DIABETIC RETINOPATHY

Diabetic retinopathy is a complication of diabetes in which the retina, a part of the eye, becomes progressively damaged.
During the initial stages, diabetic retinopathy does not cause any symptoms. However, if it is not treated it can cause partial, followed by total, loss of vision.

What is diabetes?
Diabetes is a condition in which the body does not produce enough insulin or cannot use insulin properly. Insulin is a hormone that helps break down glucose (sugar) so that it can be used by the body’s cells as fuel.

The body’s problem with making or using insulin causes the level of glucose in the blood to rise. This can cause a wide range of complications, including diabetic retinopathy.

Type 1 diabetes
In type 1 diabetes, the body does not produce any insulin. The condition usually begins in people who are under 40 years of age and often develops during the teenage years. People with type 1 diabetes will need injections of insulin for the rest of their life.

Type 2 diabetes
Type 2 diabetes is where the body does not produce enough insulin to function properly or where the body’s cells do not react to insulin. Being overweight or obese is a major risk factor for type 2 diabetes. Type 2 diabetes can develop at any age, but usually affects people who are 45 years of age or over. Some people with type 2 diabetes can control their symptoms using a combination of diet and exercise. More serious cases require insulin injections.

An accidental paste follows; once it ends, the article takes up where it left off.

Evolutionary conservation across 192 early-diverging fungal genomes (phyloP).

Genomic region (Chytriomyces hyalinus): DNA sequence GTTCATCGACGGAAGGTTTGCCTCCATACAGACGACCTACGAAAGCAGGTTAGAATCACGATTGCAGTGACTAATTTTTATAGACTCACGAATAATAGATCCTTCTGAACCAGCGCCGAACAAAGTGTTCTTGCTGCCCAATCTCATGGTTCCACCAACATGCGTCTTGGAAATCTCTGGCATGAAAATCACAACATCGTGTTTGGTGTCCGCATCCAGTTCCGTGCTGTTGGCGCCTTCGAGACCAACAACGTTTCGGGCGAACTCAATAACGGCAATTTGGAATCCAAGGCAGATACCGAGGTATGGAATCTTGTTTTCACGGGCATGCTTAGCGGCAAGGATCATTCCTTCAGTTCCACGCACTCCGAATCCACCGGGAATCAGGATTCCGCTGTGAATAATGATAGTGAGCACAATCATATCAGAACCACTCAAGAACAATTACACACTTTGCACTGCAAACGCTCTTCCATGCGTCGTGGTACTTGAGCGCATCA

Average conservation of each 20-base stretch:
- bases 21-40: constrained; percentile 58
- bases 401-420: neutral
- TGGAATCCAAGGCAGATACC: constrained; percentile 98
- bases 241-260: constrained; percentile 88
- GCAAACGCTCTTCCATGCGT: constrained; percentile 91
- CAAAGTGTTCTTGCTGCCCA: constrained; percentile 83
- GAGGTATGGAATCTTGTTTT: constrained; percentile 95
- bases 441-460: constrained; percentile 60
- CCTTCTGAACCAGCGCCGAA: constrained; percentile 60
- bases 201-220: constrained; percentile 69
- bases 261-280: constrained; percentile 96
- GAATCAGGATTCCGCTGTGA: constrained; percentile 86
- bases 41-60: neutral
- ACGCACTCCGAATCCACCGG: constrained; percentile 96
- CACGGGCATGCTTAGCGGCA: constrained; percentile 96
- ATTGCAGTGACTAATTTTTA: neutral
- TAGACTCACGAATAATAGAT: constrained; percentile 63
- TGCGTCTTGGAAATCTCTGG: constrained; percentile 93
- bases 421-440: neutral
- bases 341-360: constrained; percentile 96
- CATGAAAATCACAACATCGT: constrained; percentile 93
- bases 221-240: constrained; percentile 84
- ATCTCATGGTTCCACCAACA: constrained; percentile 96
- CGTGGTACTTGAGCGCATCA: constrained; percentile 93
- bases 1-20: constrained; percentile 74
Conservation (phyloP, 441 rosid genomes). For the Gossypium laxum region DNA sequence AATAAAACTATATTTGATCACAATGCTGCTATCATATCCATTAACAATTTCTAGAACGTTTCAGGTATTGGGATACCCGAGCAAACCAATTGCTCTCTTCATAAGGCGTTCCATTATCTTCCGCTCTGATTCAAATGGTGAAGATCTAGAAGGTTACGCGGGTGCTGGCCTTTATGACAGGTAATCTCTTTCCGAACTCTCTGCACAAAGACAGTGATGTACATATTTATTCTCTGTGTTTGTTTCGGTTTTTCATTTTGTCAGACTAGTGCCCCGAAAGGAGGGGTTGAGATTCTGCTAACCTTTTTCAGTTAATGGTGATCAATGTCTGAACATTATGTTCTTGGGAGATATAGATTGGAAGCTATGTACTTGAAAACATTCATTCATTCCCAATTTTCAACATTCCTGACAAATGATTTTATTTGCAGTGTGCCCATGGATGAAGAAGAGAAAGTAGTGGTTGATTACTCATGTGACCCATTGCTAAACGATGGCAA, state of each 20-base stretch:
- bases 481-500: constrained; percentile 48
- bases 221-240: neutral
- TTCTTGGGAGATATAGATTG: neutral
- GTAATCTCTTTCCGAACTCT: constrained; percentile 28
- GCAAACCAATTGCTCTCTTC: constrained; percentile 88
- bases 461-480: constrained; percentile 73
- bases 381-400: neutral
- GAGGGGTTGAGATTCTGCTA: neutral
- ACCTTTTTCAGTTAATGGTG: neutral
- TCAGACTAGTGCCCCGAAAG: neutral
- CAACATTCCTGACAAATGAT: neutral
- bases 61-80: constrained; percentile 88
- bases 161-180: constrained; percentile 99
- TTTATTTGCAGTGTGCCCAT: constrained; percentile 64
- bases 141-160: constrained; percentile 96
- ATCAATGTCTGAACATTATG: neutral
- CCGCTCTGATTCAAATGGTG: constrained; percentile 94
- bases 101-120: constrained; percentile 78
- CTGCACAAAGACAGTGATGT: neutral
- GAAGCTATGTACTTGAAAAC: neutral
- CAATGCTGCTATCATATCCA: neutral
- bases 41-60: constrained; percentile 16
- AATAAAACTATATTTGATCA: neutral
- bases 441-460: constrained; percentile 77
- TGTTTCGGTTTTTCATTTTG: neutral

Type 2 diabetes is the most common type of diabetes, accounting for 95% of all cases.

How common is diabetic retinopathy?
Diabetic retinopathy is a common complication of diabetes. It is the leading cause of blindness in adults under the age of 65.

It is estimated that 25% of people with type 1 diabetes will have some degree of diabetic retinopathy five years after their symptoms first develop.

In the case of type 2 diabetes, 25% of people who do not require insulin will have some degree of diabetic retinopathy five years after the onset of symptoms. The figure is higher for people who require insulin (an estimated 40%).

Outlook
If diabetic retinopathy is diagnosed and treated at an early stage, the outlook for the condition is good. Research has found that treatment can prevent severe vision loss in 90% of cases of diabetic retinopathy.

Early stage diabetic retinopathy can usually be treated by bringing your diabetes under better control. More advanced diabetic retinopathy will require laser surgery to prevent further damage to the eyes.